Tuberculosis case reported at Fairfield school
The Solano County Public Health Department reported Tuesday an active pulmonary tuberculosis case associated with Laurel Creek Elementary School in Fairfield.
Specific information about the individual at the K-6 school at 2900 Gulf Drive will not be released to ensure the patient’s privacy, county health officials said.
Deputy Health Officer Dr. Michael Stacey said in a statement:
“The individual with active pulmonary TB disease is receiving treatment and will return to the school campus only after Public Health has provided clearance.”
“We have already taken steps to determine who is at risk of being infected with TB in this situation … It is important that we identify those who have had prolonged close contact in an enclosed space with the TB case and test them. If necessary, we will treat individuals with antibiotics to prevent the development of active TB cases.”
A letter was sent to parents, guardians and staff Monday about the TB case, and parents also were notified by phone and email, county health officials said.
The school’s principal Todd Bennett said:
“Laurel Creek Elementary School is cooperating fully with Solano Public Health. We are taking all the necessary steps to make sure people identified as at risk for exposure are properly assessed by public health officials.”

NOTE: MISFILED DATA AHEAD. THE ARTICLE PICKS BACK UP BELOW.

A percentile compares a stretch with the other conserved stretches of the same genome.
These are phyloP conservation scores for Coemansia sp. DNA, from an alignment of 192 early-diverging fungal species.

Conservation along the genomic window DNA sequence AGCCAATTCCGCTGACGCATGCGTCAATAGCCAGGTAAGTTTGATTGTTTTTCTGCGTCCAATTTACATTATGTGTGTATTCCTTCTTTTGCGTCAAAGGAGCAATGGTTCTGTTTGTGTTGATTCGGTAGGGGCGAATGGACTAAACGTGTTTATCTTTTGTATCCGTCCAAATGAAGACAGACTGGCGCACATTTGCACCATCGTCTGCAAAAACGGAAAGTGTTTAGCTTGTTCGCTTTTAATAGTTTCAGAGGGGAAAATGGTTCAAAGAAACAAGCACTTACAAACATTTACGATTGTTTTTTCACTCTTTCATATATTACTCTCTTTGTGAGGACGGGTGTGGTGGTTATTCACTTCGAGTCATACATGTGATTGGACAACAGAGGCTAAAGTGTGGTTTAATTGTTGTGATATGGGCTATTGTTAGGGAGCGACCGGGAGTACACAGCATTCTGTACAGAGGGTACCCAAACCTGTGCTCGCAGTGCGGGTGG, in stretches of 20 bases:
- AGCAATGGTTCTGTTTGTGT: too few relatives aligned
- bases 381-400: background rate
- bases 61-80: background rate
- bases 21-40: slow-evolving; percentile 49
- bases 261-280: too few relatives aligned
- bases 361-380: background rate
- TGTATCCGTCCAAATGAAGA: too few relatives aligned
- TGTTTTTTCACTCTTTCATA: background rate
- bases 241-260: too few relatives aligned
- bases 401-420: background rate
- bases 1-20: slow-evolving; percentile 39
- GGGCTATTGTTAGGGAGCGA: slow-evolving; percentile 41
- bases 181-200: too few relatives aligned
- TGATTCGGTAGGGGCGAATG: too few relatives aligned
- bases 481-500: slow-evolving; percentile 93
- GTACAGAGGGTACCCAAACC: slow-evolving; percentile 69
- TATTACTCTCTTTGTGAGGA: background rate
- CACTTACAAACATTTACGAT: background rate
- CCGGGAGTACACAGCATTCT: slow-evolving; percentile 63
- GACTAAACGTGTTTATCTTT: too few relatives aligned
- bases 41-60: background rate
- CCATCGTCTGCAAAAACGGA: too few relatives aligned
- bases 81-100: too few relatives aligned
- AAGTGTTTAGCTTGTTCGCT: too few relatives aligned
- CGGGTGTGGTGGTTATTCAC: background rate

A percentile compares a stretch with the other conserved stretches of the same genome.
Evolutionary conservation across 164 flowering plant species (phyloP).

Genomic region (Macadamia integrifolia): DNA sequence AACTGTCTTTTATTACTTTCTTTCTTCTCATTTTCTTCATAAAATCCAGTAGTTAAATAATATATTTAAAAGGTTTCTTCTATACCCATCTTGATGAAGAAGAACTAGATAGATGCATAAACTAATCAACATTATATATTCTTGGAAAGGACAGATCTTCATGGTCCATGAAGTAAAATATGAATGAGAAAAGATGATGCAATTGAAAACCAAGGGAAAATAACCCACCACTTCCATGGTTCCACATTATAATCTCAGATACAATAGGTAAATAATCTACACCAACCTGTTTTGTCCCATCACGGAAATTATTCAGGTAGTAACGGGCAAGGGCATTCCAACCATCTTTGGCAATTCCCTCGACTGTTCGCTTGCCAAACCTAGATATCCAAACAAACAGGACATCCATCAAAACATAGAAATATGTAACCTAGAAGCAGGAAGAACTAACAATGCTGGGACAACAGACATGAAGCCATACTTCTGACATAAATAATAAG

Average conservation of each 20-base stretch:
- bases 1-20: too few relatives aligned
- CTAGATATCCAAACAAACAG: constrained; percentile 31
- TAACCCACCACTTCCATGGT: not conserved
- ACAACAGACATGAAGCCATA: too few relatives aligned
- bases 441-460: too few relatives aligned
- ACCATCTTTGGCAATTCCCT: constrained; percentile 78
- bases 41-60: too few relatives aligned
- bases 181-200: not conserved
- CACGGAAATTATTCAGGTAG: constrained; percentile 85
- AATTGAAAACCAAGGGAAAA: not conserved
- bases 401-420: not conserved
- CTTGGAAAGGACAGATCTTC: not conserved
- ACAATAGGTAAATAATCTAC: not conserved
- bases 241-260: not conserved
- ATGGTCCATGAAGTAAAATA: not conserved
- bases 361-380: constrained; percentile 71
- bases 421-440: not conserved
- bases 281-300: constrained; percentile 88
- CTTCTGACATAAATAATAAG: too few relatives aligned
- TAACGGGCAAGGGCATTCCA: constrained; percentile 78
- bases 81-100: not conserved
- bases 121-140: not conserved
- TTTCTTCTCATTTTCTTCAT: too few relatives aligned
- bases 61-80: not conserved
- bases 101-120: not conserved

Tuberculosis is a serious, treatable and slow-growing bacterial disease that usually affects the lungs but it can affect other parts of the body, including the brain, kidneys and spine, county health officials said.
It is transmitted person to person through microscopic droplets that enter the air when a person with an active pulmonary TB case coughs, sneezes, talks or sings. People breathing air containing TB bacteria can become infected, but not everyone gets sick, according to the county.
Those with active pulmonary TB disease are ill from active bacteria in their body and may cough often, feel weak, have a fever, lose weight, cough up blood and sweat a lot at night, county health officials said.
TB can be treated and cured and people can resume public contact once they are cleared by a doctor.
Solano Public Health will schedule a TB screening/testing clinic at the school next week. A town hall meeting on the issue is also scheduled at 5 p.m. Wednesday in the school’s cafeteria.